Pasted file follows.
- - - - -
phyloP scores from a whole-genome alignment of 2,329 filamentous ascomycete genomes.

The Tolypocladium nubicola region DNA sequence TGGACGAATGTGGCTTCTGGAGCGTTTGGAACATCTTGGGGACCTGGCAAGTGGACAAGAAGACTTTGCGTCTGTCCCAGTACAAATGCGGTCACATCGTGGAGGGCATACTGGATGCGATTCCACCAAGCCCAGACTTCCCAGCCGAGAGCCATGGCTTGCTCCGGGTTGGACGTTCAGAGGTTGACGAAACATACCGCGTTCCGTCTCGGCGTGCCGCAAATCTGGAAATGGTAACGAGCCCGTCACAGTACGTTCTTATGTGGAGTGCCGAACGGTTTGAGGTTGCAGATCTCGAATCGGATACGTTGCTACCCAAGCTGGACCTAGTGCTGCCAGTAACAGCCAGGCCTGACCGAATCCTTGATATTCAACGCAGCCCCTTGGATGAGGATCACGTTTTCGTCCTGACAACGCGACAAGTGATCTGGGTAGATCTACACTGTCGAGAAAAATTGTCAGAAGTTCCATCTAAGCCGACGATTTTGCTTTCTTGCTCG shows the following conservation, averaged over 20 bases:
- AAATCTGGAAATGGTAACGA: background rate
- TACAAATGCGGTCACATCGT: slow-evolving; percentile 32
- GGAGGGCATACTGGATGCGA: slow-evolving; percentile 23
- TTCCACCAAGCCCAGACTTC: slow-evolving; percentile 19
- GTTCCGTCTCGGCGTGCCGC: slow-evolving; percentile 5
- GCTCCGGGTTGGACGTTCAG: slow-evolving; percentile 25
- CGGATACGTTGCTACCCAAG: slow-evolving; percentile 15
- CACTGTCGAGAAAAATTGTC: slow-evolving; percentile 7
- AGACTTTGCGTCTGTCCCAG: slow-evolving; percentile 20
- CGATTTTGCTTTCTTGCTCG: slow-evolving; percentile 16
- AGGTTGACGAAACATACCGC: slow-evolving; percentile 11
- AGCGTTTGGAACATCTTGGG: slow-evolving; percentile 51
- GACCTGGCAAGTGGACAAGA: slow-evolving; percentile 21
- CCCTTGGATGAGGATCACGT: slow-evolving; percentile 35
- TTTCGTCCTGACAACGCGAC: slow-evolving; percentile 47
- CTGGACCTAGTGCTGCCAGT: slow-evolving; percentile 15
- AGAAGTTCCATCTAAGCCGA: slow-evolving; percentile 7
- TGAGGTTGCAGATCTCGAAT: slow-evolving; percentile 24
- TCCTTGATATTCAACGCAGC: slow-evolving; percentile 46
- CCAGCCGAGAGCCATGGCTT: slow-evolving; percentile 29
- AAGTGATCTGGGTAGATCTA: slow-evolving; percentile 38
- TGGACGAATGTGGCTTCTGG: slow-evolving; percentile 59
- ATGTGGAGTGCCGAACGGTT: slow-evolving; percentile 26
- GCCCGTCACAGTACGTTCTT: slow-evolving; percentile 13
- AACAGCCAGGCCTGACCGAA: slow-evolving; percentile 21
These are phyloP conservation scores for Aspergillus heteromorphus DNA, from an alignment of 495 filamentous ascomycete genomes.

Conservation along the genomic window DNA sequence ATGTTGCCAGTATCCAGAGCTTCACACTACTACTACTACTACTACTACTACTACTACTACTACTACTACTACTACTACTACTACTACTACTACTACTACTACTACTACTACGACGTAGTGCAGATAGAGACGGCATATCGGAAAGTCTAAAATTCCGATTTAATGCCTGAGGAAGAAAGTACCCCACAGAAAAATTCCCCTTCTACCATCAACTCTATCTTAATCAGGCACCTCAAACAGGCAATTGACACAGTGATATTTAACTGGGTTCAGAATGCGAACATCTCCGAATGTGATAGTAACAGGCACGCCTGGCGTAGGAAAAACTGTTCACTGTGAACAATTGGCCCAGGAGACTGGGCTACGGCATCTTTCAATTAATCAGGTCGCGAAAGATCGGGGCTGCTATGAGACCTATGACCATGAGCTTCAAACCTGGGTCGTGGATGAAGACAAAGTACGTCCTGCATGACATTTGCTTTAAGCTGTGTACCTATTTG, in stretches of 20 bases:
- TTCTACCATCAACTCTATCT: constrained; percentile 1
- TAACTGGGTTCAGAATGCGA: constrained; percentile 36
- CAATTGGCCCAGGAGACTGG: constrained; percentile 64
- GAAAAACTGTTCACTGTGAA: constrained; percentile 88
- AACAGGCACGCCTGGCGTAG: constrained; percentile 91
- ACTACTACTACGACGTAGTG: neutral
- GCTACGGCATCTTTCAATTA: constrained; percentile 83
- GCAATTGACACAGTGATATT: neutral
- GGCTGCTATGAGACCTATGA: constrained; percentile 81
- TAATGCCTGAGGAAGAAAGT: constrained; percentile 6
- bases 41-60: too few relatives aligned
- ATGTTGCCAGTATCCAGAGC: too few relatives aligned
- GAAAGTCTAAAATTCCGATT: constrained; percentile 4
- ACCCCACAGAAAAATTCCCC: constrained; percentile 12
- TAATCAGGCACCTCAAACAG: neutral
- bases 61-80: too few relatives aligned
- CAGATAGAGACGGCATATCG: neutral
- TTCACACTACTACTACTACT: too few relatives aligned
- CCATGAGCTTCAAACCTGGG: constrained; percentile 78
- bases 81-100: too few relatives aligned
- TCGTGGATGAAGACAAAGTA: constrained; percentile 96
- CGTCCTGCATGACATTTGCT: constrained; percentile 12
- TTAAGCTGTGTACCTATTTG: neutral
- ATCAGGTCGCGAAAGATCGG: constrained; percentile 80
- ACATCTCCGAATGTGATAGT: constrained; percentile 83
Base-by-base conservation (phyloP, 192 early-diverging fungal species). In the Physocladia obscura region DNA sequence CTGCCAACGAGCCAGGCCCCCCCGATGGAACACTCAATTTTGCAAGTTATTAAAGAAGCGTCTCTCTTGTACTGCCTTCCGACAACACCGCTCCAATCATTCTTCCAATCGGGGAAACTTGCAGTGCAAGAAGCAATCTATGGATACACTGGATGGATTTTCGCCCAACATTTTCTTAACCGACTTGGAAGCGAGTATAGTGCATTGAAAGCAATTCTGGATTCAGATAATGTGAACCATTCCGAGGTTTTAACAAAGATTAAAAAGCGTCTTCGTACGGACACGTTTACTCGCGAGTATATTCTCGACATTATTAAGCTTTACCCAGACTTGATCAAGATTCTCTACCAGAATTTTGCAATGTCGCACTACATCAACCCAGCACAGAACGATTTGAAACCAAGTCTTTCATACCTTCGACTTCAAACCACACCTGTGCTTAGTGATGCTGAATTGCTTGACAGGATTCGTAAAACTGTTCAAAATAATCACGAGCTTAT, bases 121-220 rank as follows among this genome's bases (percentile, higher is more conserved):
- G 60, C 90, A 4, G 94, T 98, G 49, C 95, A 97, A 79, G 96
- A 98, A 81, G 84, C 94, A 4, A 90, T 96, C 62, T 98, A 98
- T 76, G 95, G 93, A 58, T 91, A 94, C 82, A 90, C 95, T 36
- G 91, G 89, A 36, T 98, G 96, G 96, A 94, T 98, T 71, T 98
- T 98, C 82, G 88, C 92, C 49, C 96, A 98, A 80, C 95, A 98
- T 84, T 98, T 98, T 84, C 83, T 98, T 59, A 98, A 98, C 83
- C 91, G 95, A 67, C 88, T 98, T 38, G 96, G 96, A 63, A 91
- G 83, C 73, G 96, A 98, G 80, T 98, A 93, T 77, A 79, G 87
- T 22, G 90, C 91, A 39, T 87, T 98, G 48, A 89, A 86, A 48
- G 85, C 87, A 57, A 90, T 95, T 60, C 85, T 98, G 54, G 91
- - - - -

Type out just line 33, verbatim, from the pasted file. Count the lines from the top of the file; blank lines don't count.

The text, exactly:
- GAAAAACTGTTCACTGTGAA: constrained; percentile 88